How Often to Re-Stretch Carpet?
If you find yourself tripping over your carpet, it might be more than just clumsiness. Your carpet can develop long humps or rolls that might not be immediately obvious when you walk through a room and can cause you to trip. Re-stretching the carpet will take care of those hazards.
Looseness most commonly occurs in older carpeting, especially if it is one large piece of carpet used throughout several rooms. Over time, the material in the carpet loses elasticity and stretches out. The problem becomes worse if the adhesive used to fasten it to the floor loses strength or if the carpet is pulled up from a corner in which it had been tacked down. A loose carpet leads to rolls. Not only are they trip hazards but as they get worse they are also unsightly.
When you re-stretch a loose carpet, you pull the slack out of the carpet so it once again lies flat against the floor. Trim excess material away and tack it back down to keep it in place. Because loose carpet often occurs on very large pieces of carpeting, you might need to rent specialized equipment to not only help you take up the slack but also hold the carpet in place while you trim and refasten it.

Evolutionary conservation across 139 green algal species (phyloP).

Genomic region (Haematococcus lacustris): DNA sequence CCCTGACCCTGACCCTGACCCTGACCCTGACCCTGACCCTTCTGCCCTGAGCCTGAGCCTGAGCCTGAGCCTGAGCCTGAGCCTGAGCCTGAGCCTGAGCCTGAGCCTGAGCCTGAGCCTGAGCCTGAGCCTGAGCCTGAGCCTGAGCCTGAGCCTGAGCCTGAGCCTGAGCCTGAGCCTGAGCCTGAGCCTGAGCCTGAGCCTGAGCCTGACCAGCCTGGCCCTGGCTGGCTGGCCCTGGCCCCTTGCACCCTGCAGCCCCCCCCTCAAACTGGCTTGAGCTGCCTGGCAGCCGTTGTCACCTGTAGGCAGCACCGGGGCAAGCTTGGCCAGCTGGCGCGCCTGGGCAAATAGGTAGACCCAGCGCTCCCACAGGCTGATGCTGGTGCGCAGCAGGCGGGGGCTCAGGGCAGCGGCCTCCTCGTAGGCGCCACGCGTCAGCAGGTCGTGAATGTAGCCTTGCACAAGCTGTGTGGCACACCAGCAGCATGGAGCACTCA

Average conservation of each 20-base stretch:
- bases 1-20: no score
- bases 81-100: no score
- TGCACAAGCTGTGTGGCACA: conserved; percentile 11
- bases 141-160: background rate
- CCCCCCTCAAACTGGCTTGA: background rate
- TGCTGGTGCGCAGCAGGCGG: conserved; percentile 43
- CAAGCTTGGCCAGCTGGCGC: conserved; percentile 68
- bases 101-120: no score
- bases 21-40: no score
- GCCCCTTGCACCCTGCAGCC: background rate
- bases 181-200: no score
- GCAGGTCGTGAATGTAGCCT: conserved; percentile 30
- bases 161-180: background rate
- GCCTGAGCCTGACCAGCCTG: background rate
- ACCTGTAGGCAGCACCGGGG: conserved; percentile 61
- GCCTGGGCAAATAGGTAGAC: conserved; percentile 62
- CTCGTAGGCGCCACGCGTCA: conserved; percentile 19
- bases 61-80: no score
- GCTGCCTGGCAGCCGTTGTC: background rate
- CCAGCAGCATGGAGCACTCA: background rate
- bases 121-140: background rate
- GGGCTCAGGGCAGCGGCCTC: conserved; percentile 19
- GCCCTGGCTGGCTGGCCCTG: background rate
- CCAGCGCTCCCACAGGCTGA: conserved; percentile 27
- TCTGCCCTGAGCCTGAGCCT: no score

You shouldn't need to re-stretch carpet at all. Good quality carpet that is properly installed should stay in place. If you do see rolls developing in carpet and decide to re-stretch it rather than replace it, you should need to do the job only once. The carpet should then lie flat until you decide to replace it. If the carpet continues to develop rolls, either hire a professional to re-stretch it or install new carpeting.
If you decide to re-stretch carpet on your own, the equipment you might need to rent is available at home improvement stores. Using knee pads will make the work more comfortable. If the padding under the carpet is damaged or if the carpet tears while being stretched, it is time to replace both. Careful installation of the new carpet will ensure you don't have to stretch it in the future.
- “Complete Home Repair”; Thomas G. Lemmer; 2007